Conservation News – Emily Davis Property in Monroe County

FLC Profile of the Emily Davis Property

Emily-DavisIn our ongoing effort to highlight Foothills Land Conservancy’s diverse land programs, we plan to profile various East Tennessee conservation easements and their benefits to the community. To kick off these efforts, both Bill Clabough and Elise Eustace decided to take a drive out west this month, eventually landing in Monroe County.

After a few left and right turns among the barn silos and grassy plains we landed in a hollow, also known as Bat Creek Knobs Farm. To say this 580 acre tract is beautiful just can’t quite cut it. A good description might be one-of-a-kind, with a quintessential winding creek, barn and family home that happened to be sprawling with 3 generations of Davis’s all enjoying their summer in the woods.


Bat Creek Knobs was assembled from three adjoining farms. Originally occupied by the Native Americans through the mid-nineteenth century, the farm has produced artifacts, like shell fossils and arrow heads, and includes both pasture land and woodlands. A few hundred yards from the main house rests a cabin built by the Cherokee Indians at Ball Play and reconstructed on-site by Dr. James Davis himself. Upon purchasing the farm, the family constructed a 4 acre pond and planted 350,000 pine trees on eroded portions. Another important contribution to the farm – 7 planted beech trees – each named after one of the Davis children now ensures her sons and daughters can watch them “grow as they grow”.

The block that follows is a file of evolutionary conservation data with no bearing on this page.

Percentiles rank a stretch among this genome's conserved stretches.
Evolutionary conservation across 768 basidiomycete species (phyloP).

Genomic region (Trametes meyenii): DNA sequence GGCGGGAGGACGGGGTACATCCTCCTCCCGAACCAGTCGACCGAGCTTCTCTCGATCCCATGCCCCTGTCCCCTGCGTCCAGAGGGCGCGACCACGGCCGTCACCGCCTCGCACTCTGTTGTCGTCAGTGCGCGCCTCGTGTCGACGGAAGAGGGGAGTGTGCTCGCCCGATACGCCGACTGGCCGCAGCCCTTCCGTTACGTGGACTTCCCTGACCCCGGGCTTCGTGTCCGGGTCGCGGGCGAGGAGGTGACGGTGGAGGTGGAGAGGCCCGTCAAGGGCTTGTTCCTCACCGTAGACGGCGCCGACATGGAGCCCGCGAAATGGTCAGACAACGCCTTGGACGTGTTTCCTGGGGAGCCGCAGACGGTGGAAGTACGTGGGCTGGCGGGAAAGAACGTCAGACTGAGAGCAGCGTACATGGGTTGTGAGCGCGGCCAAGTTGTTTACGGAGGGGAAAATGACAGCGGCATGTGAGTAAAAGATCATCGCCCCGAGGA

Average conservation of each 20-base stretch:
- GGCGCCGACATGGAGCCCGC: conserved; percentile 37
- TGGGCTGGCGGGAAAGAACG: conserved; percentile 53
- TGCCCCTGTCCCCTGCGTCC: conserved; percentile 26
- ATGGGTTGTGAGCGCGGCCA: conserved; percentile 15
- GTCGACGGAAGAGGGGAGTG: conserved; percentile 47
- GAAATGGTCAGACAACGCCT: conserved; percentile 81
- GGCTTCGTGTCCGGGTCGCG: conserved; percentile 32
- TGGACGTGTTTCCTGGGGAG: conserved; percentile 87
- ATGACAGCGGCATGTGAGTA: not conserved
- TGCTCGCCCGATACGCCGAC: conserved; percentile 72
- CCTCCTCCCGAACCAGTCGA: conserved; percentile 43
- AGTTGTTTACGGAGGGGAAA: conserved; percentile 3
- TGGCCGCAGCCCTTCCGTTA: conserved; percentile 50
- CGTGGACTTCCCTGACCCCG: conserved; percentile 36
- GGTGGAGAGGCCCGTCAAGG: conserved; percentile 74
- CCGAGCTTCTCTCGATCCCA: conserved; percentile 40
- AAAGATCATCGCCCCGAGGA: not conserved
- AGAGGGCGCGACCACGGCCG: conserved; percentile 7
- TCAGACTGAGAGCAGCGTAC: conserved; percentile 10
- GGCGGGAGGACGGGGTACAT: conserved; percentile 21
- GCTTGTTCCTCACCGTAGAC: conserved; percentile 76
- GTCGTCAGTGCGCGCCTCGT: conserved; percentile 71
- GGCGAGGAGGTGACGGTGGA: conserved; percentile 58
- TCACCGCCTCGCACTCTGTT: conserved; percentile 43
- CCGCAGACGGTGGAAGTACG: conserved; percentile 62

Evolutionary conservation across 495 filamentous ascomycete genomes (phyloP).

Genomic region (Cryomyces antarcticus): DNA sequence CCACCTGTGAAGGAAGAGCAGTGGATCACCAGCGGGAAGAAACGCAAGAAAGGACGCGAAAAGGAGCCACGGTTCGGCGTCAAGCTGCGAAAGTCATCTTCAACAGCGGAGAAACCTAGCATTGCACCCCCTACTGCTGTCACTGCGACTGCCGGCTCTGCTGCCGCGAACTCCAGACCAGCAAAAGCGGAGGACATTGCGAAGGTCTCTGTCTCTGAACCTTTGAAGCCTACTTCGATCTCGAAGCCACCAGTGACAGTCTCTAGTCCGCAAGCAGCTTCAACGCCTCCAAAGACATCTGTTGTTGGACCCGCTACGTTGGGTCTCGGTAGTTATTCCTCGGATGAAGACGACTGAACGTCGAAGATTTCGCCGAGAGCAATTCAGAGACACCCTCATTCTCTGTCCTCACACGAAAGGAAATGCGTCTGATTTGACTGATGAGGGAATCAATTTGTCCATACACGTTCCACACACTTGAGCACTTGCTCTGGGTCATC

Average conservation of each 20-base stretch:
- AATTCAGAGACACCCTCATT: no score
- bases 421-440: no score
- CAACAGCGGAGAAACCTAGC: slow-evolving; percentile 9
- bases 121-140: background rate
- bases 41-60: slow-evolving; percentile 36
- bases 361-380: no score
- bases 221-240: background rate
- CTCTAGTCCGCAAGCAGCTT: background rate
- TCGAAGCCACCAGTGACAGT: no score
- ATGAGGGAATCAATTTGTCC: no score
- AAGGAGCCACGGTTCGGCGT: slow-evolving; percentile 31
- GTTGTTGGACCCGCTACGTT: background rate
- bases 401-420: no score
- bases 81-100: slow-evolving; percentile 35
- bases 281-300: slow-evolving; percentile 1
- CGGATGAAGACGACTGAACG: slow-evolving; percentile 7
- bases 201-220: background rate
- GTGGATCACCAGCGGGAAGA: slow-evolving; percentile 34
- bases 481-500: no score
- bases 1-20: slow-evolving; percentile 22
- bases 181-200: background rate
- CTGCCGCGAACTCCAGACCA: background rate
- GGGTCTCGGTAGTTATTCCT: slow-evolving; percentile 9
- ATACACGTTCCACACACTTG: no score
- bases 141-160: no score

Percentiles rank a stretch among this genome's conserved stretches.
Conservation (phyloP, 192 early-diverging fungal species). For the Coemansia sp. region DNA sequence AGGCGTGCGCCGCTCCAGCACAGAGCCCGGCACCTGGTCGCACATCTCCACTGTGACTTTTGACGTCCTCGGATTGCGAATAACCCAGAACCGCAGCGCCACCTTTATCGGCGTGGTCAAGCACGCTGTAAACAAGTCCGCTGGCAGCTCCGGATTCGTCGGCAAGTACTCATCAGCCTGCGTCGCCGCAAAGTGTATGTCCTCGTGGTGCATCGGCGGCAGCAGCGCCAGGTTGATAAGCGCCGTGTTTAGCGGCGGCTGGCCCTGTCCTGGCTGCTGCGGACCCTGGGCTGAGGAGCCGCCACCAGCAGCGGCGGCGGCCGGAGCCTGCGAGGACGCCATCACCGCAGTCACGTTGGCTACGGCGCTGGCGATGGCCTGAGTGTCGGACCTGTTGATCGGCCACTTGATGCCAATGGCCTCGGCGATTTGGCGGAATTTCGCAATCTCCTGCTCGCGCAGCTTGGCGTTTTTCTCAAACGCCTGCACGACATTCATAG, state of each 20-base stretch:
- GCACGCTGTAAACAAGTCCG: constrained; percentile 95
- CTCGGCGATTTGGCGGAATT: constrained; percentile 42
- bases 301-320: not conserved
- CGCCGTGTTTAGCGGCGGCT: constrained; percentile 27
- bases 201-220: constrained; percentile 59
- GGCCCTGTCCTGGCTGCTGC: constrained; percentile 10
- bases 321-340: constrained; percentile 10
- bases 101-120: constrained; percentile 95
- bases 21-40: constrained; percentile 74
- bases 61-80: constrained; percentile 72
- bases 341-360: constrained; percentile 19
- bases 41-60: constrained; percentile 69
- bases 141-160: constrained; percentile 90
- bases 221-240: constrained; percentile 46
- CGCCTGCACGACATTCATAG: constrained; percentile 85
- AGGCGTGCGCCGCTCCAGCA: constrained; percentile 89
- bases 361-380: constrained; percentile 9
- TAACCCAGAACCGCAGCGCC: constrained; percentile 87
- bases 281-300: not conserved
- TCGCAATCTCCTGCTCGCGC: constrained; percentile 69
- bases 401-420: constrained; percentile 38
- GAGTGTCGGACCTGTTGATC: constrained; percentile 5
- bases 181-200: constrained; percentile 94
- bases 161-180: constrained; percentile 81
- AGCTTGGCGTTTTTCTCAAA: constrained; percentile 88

Although both Dr. James & Emily Davis resided in the Chattanooga area for most of their lives, they were among some of the first East Tennessee residents to place a conservation easement on their property. Emily recalls hearing Gail Harris speak about land protection in the early 1990′s and decided to look into land protection options. Mrs. Harris and her husband James were early pioneers of conservation practices and are credited in helping start up the organization, Alternatives for Blount County (a predecessor of FLC). Mr. & Mrs. Harris eventually placed their own conservation easement on 105 Blount County acres in 2002.


To Mrs. Davis, family and friends experiencing the joys of the land with her and others are what’s important. “I’ve enjoyed sharing the farm to have visitors drive up my road, stop at the creek, and appreciate the quiet is wonderful.”¬†Along the quarried, pre-civil war stones lies a quote on a sign initially read by Emily and James on a carved bench. The sign above their well now reads:

Friend, there’s welcome here for thee
Stop and all God’s glory see
Pause and rest, think and pray
Then go in peace on thy way

Thank you to Emily Davis and her family for sharing their time, stories, and love of the land!!

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